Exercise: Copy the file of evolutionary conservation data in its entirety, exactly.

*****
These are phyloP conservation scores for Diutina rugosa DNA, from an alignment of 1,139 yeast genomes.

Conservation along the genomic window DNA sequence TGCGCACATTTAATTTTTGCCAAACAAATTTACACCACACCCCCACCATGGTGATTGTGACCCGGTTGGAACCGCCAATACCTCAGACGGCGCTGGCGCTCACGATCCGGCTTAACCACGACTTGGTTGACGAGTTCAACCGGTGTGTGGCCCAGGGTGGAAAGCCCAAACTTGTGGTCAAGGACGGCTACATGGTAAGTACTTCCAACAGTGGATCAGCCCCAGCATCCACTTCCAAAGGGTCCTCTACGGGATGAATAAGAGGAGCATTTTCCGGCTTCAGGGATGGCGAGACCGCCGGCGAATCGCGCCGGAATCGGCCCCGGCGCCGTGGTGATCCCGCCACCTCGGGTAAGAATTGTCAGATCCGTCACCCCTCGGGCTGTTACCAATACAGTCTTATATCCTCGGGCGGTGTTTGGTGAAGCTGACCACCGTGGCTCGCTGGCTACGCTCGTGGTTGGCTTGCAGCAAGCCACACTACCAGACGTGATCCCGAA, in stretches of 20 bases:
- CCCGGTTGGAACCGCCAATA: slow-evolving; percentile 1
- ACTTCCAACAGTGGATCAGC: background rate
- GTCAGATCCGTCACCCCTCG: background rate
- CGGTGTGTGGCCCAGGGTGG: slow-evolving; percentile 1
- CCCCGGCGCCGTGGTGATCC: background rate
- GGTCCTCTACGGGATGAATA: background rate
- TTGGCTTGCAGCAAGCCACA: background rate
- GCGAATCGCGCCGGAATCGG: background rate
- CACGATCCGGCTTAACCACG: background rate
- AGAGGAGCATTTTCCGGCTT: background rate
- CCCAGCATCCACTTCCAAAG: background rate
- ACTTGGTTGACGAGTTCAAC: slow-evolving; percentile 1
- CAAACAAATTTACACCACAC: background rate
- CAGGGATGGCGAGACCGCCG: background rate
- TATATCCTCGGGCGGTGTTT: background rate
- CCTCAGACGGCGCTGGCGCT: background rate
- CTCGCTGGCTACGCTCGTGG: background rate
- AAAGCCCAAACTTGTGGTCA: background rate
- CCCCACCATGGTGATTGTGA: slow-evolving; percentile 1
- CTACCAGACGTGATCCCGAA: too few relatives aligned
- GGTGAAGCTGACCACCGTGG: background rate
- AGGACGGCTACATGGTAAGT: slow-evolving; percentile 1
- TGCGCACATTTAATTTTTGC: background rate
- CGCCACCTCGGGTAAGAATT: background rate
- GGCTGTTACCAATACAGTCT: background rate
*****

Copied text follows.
These are phyloP conservation scores for Diutina rugosa DNA, from an alignment of 1,139 yeast genomes.

Conservation along the genomic window DNA sequence TGCGCACATTTAATTTTTGCCAAACAAATTTACACCACACCCCCACCATGGTGATTGTGACCCGGTTGGAACCGCCAATACCTCAGACGGCGCTGGCGCTCACGATCCGGCTTAACCACGACTTGGTTGACGAGTTCAACCGGTGTGTGGCCCAGGGTGGAAAGCCCAAACTTGTGGTCAAGGACGGCTACATGGTAAGTACTTCCAACAGTGGATCAGCCCCAGCATCCACTTCCAAAGGGTCCTCTACGGGATGAATAAGAGGAGCATTTTCCGGCTTCAGGGATGGCGAGACCGCCGGCGAATCGCGCCGGAATCGGCCCCGGCGCCGTGGTGATCCCGCCACCTCGGGTAAGAATTGTCAGATCCGTCACCCCTCGGGCTGTTACCAATACAGTCTTATATCCTCGGGCGGTGTTTGGTGAAGCTGACCACCGTGGCTCGCTGGCTACGCTCGTGGTTGGCTTGCAGCAAGCCACACTACCAGACGTGATCCCGAA, in stretches of 20 bases:
- CCCGGTTGGAACCGCCAATA: slow-evolving; percentile 1
- ACTTCCAACAGTGGATCAGC: background rate
- GTCAGATCCGTCACCCCTCG: background rate
- CGGTGTGTGGCCCAGGGTGG: slow-evolving; percentile 1
- CCCCGGCGCCGTGGTGATCC: background rate
- GGTCCTCTACGGGATGAATA: background rate
- TTGGCTTGCAGCAAGCCACA: background rate
- GCGAATCGCGCCGGAATCGG: background rate
- CACGATCCGGCTTAACCACG: background rate
- AGAGGAGCATTTTCCGGCTT: background rate
- CCCAGCATCCACTTCCAAAG: background rate
- ACTTGGTTGACGAGTTCAAC: slow-evolving; percentile 1
- CAAACAAATTTACACCACAC: background rate
- CAGGGATGGCGAGACCGCCG: background rate
- TATATCCTCGGGCGGTGTTT: background rate
- CCTCAGACGGCGCTGGCGCT: background rate
- CTCGCTGGCTACGCTCGTGG: background rate
- AAAGCCCAAACTTGTGGTCA: background rate
- CCCCACCATGGTGATTGTGA: slow-evolving; percentile 1
- CTACCAGACGTGATCCCGAA: too few relatives aligned
- GGTGAAGCTGACCACCGTGG: background rate
- AGGACGGCTACATGGTAAGT: slow-evolving; percentile 1
- TGCGCACATTTAATTTTTGC: background rate
- CGCCACCTCGGGTAAGAATT: background rate
- GGCTGTTACCAATACAGTCT: background rate